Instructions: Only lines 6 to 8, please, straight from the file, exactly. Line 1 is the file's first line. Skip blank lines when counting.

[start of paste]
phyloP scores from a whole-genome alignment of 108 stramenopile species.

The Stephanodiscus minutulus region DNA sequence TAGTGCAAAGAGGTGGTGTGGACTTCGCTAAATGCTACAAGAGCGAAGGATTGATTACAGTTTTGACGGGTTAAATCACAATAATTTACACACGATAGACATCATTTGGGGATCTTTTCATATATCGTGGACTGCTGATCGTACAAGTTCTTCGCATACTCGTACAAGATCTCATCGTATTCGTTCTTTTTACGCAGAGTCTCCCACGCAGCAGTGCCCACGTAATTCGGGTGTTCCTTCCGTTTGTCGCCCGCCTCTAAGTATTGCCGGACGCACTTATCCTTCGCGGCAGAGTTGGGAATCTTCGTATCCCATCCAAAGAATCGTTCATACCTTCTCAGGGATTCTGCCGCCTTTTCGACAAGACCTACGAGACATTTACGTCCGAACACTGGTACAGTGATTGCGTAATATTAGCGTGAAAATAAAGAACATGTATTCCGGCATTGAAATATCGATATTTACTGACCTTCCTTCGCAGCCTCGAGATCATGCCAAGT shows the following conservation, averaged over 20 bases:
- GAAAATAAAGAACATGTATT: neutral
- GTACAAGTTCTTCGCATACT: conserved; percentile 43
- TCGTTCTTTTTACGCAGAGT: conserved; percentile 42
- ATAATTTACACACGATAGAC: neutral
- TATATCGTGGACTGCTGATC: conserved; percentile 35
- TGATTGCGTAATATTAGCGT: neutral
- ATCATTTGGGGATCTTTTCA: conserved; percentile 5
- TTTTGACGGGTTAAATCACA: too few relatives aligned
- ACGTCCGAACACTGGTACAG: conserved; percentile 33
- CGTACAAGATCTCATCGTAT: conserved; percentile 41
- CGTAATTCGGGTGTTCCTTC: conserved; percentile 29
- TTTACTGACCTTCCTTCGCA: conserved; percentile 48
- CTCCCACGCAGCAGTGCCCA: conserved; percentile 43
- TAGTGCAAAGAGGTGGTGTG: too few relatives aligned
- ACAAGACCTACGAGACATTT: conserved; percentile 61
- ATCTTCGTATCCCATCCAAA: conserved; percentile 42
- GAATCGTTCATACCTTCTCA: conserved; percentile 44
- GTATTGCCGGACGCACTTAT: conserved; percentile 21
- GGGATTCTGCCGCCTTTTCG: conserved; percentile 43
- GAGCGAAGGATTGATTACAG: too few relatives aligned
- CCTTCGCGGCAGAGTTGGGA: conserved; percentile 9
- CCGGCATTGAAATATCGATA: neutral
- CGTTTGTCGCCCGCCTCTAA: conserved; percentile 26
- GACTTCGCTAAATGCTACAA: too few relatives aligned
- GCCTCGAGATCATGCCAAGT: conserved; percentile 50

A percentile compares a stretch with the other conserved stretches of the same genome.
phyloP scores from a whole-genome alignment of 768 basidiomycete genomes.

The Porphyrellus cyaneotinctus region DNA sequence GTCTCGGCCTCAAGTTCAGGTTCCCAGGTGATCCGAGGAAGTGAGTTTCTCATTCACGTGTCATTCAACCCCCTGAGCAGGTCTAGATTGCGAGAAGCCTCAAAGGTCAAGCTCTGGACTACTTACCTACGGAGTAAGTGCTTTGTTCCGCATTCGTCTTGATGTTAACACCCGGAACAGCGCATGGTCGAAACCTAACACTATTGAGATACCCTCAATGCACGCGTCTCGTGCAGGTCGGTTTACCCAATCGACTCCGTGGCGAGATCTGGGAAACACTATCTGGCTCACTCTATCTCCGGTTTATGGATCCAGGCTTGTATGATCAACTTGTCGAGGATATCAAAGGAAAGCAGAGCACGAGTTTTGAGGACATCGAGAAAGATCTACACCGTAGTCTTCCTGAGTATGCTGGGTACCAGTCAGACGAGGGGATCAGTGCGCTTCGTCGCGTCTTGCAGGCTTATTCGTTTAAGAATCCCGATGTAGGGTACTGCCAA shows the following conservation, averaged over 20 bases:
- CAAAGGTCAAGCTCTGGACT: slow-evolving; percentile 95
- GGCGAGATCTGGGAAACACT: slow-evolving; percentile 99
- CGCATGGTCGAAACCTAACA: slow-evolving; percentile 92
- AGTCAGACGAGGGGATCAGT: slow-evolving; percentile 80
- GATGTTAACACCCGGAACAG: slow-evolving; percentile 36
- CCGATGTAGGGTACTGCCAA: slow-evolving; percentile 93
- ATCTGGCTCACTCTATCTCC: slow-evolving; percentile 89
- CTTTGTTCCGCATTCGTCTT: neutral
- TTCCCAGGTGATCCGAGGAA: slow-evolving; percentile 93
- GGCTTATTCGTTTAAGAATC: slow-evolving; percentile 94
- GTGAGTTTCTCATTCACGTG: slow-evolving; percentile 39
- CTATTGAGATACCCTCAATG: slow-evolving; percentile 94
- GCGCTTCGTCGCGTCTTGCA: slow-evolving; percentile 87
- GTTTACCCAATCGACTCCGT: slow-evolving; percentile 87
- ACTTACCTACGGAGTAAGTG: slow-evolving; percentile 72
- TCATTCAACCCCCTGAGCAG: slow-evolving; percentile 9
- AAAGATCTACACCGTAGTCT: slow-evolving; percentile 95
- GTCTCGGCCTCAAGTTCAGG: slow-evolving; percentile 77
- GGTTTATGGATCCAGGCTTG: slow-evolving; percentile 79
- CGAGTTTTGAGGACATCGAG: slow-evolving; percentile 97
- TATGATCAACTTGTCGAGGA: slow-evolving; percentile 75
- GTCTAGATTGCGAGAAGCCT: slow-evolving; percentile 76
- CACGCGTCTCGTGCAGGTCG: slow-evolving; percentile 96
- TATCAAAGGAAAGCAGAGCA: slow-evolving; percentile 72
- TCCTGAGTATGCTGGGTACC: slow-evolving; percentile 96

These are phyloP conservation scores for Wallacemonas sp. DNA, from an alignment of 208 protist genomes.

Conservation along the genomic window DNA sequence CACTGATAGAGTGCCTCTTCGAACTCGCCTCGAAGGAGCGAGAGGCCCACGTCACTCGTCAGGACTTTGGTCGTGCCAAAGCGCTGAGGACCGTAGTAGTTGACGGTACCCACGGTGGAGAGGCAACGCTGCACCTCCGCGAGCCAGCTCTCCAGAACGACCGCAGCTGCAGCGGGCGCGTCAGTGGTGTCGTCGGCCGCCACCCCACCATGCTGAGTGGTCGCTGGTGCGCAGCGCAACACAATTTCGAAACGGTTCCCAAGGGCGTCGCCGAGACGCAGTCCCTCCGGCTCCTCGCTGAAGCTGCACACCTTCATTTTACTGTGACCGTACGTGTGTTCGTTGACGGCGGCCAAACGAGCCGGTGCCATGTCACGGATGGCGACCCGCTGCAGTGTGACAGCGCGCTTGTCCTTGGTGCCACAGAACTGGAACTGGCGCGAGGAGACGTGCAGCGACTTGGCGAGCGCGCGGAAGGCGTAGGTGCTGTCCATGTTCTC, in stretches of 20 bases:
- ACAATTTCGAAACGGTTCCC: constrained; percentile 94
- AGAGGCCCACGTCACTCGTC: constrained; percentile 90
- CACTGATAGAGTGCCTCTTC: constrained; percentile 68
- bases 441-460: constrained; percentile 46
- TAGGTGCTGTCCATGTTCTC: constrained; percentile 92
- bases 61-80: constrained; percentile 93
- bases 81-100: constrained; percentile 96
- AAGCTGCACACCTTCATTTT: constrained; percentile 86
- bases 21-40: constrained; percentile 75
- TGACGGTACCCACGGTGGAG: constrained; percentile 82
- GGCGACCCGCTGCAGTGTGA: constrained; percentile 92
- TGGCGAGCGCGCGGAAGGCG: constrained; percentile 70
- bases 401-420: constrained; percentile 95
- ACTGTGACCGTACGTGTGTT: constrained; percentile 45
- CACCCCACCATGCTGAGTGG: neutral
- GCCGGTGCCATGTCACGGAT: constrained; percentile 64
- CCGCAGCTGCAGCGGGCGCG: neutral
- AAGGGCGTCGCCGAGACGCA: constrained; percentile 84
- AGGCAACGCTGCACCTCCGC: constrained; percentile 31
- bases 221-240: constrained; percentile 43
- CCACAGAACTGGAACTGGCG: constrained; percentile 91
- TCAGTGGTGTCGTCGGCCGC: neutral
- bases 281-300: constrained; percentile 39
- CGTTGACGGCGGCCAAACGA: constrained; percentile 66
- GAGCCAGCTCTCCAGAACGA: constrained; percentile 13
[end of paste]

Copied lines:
- ATAATTTACACACGATAGAC: neutral
- TATATCGTGGACTGCTGATC: conserved; percentile 35
- TGATTGCGTAATATTAGCGT: neutral